“There’s a reason the President’s new package of COVID measures last week did not include any new mandates,” he added.
A federal judge in Georgia this week issued an injunction halting Biden’s mandate on federal contractors. U.S. District Judge Stan Baker in Savannah, Georgia, ruled that President Joe Biden’s federal contractor mandate overstepped the president’s authority.
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“The Court acknowledges the tragic toll that the COVID-19 pandemic has wrought throughout the nation and the globe,” Baker wrote. “However, even in times of crisis this Court must preserve the rule of law and ensure that all branches of government act within the bounds of their constitutionally granted authorities.”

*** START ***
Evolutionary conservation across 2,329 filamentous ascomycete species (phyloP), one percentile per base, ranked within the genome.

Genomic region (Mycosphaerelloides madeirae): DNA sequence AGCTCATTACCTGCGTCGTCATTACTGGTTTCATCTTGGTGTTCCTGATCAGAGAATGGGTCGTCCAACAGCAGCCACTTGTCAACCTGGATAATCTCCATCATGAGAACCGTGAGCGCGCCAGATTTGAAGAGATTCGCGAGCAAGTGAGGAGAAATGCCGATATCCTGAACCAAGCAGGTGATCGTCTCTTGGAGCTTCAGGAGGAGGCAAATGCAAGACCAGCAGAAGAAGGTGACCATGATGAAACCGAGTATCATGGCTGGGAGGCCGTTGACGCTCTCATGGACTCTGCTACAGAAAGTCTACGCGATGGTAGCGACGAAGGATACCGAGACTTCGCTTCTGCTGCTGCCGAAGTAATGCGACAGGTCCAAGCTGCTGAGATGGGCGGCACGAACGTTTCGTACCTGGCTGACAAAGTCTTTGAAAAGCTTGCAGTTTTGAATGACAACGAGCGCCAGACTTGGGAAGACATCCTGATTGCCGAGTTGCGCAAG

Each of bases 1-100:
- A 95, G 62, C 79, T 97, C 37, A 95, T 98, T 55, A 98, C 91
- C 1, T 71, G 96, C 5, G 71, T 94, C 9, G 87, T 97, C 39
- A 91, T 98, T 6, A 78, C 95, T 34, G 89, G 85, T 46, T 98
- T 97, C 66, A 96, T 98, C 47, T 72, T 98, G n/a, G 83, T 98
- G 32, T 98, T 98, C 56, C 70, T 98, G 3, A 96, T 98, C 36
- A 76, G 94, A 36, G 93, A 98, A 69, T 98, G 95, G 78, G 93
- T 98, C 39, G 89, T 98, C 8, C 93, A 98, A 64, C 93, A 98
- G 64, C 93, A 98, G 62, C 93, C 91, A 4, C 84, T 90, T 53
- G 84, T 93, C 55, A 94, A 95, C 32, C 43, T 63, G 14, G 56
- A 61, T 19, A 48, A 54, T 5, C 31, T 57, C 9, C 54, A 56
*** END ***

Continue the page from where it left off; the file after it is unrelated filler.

Critics of the mandate called it federal overreach and a “gross abuse of power.”
“I’ve heard from federal contractors and their employees across the state who were worried they’d be forced to get a vaccine they don’t want. Just because a company happens to contract with the federal government does not mean its workers lose their rights,” Montana Attorney General Austin Knudsen said. “The vaccine mandates are a gross abuse of power – and now three of them are blocked in Montana. I’ll continue to fight President Biden’s unlawful mandates and protect Montanans’ rights.”
Biden’s mandate on most health care workers was blocked in court as well.